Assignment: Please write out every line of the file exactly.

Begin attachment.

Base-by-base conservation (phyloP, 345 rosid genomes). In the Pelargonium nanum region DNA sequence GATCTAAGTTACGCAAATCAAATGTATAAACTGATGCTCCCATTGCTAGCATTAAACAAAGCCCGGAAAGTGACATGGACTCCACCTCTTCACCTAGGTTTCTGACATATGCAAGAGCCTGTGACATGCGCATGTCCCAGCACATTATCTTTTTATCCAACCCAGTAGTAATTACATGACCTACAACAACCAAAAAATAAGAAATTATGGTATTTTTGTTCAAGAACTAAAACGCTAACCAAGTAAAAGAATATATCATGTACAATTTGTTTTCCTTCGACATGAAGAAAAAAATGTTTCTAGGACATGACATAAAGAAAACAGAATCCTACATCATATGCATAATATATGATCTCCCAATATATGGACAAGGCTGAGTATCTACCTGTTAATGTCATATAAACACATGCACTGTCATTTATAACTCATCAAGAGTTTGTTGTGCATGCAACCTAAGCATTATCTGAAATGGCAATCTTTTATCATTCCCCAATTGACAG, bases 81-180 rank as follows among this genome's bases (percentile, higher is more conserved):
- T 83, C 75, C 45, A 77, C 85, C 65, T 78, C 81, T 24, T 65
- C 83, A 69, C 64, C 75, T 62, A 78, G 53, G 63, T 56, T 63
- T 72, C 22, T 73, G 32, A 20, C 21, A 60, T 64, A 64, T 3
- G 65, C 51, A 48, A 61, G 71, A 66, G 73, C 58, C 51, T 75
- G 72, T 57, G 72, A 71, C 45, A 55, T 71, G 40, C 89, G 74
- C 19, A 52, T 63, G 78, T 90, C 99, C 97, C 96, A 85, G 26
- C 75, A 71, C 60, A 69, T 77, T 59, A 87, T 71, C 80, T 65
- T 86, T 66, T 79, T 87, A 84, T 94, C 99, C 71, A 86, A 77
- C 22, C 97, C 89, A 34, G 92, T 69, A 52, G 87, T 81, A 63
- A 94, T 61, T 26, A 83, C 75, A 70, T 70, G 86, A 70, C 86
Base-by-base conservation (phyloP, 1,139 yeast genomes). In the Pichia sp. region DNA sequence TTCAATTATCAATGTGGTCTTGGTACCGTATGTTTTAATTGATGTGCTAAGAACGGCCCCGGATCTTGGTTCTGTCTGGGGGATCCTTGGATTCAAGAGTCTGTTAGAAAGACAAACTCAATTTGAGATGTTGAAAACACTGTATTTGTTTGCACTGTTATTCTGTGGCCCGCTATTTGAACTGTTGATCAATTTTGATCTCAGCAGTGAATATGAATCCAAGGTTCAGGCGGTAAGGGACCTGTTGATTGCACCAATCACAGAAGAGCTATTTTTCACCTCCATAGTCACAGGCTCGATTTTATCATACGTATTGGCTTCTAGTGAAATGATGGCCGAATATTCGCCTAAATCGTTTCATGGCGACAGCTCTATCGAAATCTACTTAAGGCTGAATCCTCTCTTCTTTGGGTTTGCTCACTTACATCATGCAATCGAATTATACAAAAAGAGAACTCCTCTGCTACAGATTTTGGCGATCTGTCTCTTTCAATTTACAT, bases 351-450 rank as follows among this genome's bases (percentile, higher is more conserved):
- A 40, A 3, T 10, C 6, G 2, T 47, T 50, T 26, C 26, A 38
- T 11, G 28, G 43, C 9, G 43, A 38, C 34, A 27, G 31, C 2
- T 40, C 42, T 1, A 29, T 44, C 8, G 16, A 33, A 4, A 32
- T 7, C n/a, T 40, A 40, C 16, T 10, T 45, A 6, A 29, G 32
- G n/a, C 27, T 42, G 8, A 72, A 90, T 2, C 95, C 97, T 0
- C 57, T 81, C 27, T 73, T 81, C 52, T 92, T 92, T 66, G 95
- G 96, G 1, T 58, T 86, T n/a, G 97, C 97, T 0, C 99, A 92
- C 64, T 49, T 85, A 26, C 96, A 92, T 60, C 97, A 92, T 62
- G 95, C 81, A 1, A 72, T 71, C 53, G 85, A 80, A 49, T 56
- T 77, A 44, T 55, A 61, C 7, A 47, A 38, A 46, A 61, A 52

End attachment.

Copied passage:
Base-by-base conservation (phyloP, 345 rosid genomes). In the Pelargonium nanum region DNA sequence GATCTAAGTTACGCAAATCAAATGTATAAACTGATGCTCCCATTGCTAGCATTAAACAAAGCCCGGAAAGTGACATGGACTCCACCTCTTCACCTAGGTTTCTGACATATGCAAGAGCCTGTGACATGCGCATGTCCCAGCACATTATCTTTTTATCCAACCCAGTAGTAATTACATGACCTACAACAACCAAAAAATAAGAAATTATGGTATTTTTGTTCAAGAACTAAAACGCTAACCAAGTAAAAGAATATATCATGTACAATTTGTTTTCCTTCGACATGAAGAAAAAAATGTTTCTAGGACATGACATAAAGAAAACAGAATCCTACATCATATGCATAATATATGATCTCCCAATATATGGACAAGGCTGAGTATCTACCTGTTAATGTCATATAAACACATGCACTGTCATTTATAACTCATCAAGAGTTTGTTGTGCATGCAACCTAAGCATTATCTGAAATGGCAATCTTTTATCATTCCCCAATTGACAG, bases 81-180 rank as follows among this genome's bases (percentile, higher is more conserved):
- T 83, C 75, C 45, A 77, C 85, C 65, T 78, C 81, T 24, T 65
- C 83, A 69, C 64, C 75, T 62, A 78, G 53, G 63, T 56, T 63
- T 72, C 22, T 73, G 32, A 20, C 21, A 60, T 64, A 64, T 3
- G 65, C 51, A 48, A 61, G 71, A 66, G 73, C 58, C 51, T 75
- G 72, T 57, G 72, A 71, C 45, A 55, T 71, G 40, C 89, G 74
- C 19, A 52, T 63, G 78, T 90, C 99, C 97, C 96, A 85, G 26
- C 75, A 71, C 60, A 69, T 77, T 59, A 87, T 71, C 80, T 65
- T 86, T 66, T 79, T 87, A 84, T 94, C 99, C 71, A 86, A 77
- C 22, C 97, C 89, A 34, G 92, T 69, A 52, G 87, T 81, A 63
- A 94, T 61, T 26, A 83, C 75, A 70, T 70, G 86, A 70, C 86
Base-by-base conservation (phyloP, 1,139 yeast genomes). In the Pichia sp. region DNA sequence TTCAATTATCAATGTGGTCTTGGTACCGTATGTTTTAATTGATGTGCTAAGAACGGCCCCGGATCTTGGTTCTGTCTGGGGGATCCTTGGATTCAAGAGTCTGTTAGAAAGACAAACTCAATTTGAGATGTTGAAAACACTGTATTTGTTTGCACTGTTATTCTGTGGCCCGCTATTTGAACTGTTGATCAATTTTGATCTCAGCAGTGAATATGAATCCAAGGTTCAGGCGGTAAGGGACCTGTTGATTGCACCAATCACAGAAGAGCTATTTTTCACCTCCATAGTCACAGGCTCGATTTTATCATACGTATTGGCTTCTAGTGAAATGATGGCCGAATATTCGCCTAAATCGTTTCATGGCGACAGCTCTATCGAAATCTACTTAAGGCTGAATCCTCTCTTCTTTGGGTTTGCTCACTTACATCATGCAATCGAATTATACAAAAAGAGAACTCCTCTGCTACAGATTTTGGCGATCTGTCTCTTTCAATTTACAT, bases 351-450 rank as follows among this genome's bases (percentile, higher is more conserved):
- A 40, A 3, T 10, C 6, G 2, T 47, T 50, T 26, C 26, A 38
- T 11, G 28, G 43, C 9, G 43, A 38, C 34, A 27, G 31, C 2
- T 40, C 42, T 1, A 29, T 44, C 8, G 16, A 33, A 4, A 32
- T 7, C n/a, T 40, A 40, C 16, T 10, T 45, A 6, A 29, G 32
- G n/a, C 27, T 42, G 8, A 72, A 90, T 2, C 95, C 97, T 0
- C 57, T 81, C 27, T 73, T 81, C 52, T 92, T 92, T 66, G 95
- G 96, G 1, T 58, T 86, T n/a, G 97, C 97, T 0, C 99, A 92
- C 64, T 49, T 85, A 26, C 96, A 92, T 60, C 97, A 92, T 62
- G 95, C 81, A 1, A 72, T 71, C 53, G 85, A 80, A 49, T 56
- T 77, A 44, T 55, A 61, C 7, A 47, A 38, A 46, A 61, A 52